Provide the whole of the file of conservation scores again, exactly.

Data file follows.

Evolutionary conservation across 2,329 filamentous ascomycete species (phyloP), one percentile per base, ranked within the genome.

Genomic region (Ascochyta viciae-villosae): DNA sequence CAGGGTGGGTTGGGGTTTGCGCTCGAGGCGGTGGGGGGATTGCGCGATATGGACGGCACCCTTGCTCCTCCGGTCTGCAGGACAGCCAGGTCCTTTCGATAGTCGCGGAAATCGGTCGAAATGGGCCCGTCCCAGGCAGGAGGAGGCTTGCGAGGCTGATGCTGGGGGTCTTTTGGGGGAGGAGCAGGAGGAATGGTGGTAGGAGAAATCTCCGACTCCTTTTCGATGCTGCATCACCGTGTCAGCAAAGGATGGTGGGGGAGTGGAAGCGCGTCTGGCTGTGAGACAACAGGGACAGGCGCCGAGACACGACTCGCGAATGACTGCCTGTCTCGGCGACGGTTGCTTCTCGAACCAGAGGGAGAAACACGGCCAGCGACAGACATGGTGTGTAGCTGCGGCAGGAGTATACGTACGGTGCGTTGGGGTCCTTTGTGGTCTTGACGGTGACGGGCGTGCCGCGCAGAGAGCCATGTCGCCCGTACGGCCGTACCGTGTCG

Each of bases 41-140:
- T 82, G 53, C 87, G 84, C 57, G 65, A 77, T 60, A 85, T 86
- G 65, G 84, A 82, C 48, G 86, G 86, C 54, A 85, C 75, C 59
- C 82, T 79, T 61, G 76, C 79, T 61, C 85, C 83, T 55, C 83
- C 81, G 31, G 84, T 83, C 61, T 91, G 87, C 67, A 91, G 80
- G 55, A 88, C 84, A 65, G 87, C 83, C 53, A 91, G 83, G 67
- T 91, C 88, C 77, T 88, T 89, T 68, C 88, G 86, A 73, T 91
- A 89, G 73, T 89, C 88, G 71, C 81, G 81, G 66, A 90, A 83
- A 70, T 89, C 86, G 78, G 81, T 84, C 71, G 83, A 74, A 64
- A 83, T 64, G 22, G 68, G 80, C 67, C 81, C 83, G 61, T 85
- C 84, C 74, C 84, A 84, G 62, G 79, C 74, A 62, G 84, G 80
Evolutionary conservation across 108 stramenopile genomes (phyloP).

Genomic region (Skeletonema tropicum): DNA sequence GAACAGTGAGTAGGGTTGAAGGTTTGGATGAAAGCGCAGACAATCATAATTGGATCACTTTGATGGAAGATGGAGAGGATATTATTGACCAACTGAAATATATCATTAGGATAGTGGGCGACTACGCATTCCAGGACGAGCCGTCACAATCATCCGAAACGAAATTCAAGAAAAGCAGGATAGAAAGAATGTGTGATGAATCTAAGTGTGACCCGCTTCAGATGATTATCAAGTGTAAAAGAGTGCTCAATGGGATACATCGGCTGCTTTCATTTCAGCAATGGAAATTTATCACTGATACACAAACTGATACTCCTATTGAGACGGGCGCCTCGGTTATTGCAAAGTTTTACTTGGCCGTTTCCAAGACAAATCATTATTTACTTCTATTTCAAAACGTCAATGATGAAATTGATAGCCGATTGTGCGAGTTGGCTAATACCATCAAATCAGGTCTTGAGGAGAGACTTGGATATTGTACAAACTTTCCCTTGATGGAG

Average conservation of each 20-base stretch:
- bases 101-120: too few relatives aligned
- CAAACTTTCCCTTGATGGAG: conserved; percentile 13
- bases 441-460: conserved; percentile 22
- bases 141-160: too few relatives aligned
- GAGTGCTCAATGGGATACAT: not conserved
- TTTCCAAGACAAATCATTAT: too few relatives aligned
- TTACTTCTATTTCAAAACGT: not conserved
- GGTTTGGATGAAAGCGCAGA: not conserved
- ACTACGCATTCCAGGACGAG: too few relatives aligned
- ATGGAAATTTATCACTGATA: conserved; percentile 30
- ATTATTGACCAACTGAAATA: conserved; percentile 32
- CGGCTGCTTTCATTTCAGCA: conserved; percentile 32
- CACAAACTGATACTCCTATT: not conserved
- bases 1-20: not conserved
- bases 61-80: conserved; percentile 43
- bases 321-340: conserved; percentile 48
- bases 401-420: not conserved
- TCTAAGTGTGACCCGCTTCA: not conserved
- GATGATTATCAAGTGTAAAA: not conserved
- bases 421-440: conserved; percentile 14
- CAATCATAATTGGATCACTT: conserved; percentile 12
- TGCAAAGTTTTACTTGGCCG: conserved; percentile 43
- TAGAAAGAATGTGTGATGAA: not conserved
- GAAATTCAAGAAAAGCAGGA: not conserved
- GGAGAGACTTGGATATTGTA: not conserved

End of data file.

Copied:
Evolutionary conservation across 2,329 filamentous ascomycete species (phyloP), one percentile per base, ranked within the genome.

Genomic region (Ascochyta viciae-villosae): DNA sequence CAGGGTGGGTTGGGGTTTGCGCTCGAGGCGGTGGGGGGATTGCGCGATATGGACGGCACCCTTGCTCCTCCGGTCTGCAGGACAGCCAGGTCCTTTCGATAGTCGCGGAAATCGGTCGAAATGGGCCCGTCCCAGGCAGGAGGAGGCTTGCGAGGCTGATGCTGGGGGTCTTTTGGGGGAGGAGCAGGAGGAATGGTGGTAGGAGAAATCTCCGACTCCTTTTCGATGCTGCATCACCGTGTCAGCAAAGGATGGTGGGGGAGTGGAAGCGCGTCTGGCTGTGAGACAACAGGGACAGGCGCCGAGACACGACTCGCGAATGACTGCCTGTCTCGGCGACGGTTGCTTCTCGAACCAGAGGGAGAAACACGGCCAGCGACAGACATGGTGTGTAGCTGCGGCAGGAGTATACGTACGGTGCGTTGGGGTCCTTTGTGGTCTTGACGGTGACGGGCGTGCCGCGCAGAGAGCCATGTCGCCCGTACGGCCGTACCGTGTCG

Each of bases 41-140:
- T 82, G 53, C 87, G 84, C 57, G 65, A 77, T 60, A 85, T 86
- G 65, G 84, A 82, C 48, G 86, G 86, C 54, A 85, C 75, C 59
- C 82, T 79, T 61, G 76, C 79, T 61, C 85, C 83, T 55, C 83
- C 81, G 31, G 84, T 83, C 61, T 91, G 87, C 67, A 91, G 80
- G 55, A 88, C 84, A 65, G 87, C 83, C 53, A 91, G 83, G 67
- T 91, C 88, C 77, T 88, T 89, T 68, C 88, G 86, A 73, T 91
- A 89, G 73, T 89, C 88, G 71, C 81, G 81, G 66, A 90, A 83
- A 70, T 89, C 86, G 78, G 81, T 84, C 71, G 83, A 74, A 64
- A 83, T 64, G 22, G 68, G 80, C 67, C 81, C 83, G 61, T 85
- C 84, C 74, C 84, A 84, G 62, G 79, C 74, A 62, G 84, G 80
Evolutionary conservation across 108 stramenopile genomes (phyloP).

Genomic region (Skeletonema tropicum): DNA sequence GAACAGTGAGTAGGGTTGAAGGTTTGGATGAAAGCGCAGACAATCATAATTGGATCACTTTGATGGAAGATGGAGAGGATATTATTGACCAACTGAAATATATCATTAGGATAGTGGGCGACTACGCATTCCAGGACGAGCCGTCACAATCATCCGAAACGAAATTCAAGAAAAGCAGGATAGAAAGAATGTGTGATGAATCTAAGTGTGACCCGCTTCAGATGATTATCAAGTGTAAAAGAGTGCTCAATGGGATACATCGGCTGCTTTCATTTCAGCAATGGAAATTTATCACTGATACACAAACTGATACTCCTATTGAGACGGGCGCCTCGGTTATTGCAAAGTTTTACTTGGCCGTTTCCAAGACAAATCATTATTTACTTCTATTTCAAAACGTCAATGATGAAATTGATAGCCGATTGTGCGAGTTGGCTAATACCATCAAATCAGGTCTTGAGGAGAGACTTGGATATTGTACAAACTTTCCCTTGATGGAG

Average conservation of each 20-base stretch:
- bases 101-120: too few relatives aligned
- CAAACTTTCCCTTGATGGAG: conserved; percentile 13
- bases 441-460: conserved; percentile 22
- bases 141-160: too few relatives aligned
- GAGTGCTCAATGGGATACAT: not conserved
- TTTCCAAGACAAATCATTAT: too few relatives aligned
- TTACTTCTATTTCAAAACGT: not conserved
- GGTTTGGATGAAAGCGCAGA: not conserved
- ACTACGCATTCCAGGACGAG: too few relatives aligned
- ATGGAAATTTATCACTGATA: conserved; percentile 30
- ATTATTGACCAACTGAAATA: conserved; percentile 32
- CGGCTGCTTTCATTTCAGCA: conserved; percentile 32
- CACAAACTGATACTCCTATT: not conserved
- bases 1-20: not conserved
- bases 61-80: conserved; percentile 43
- bases 321-340: conserved; percentile 48
- bases 401-420: not conserved
- TCTAAGTGTGACCCGCTTCA: not conserved
- GATGATTATCAAGTGTAAAA: not conserved
- bases 421-440: conserved; percentile 14
- CAATCATAATTGGATCACTT: conserved; percentile 12
- TGCAAAGTTTTACTTGGCCG: conserved; percentile 43
- TAGAAAGAATGTGTGATGAA: not conserved
- GAAATTCAAGAAAAGCAGGA: not conserved
- GGAGAGACTTGGATATTGTA: not conserved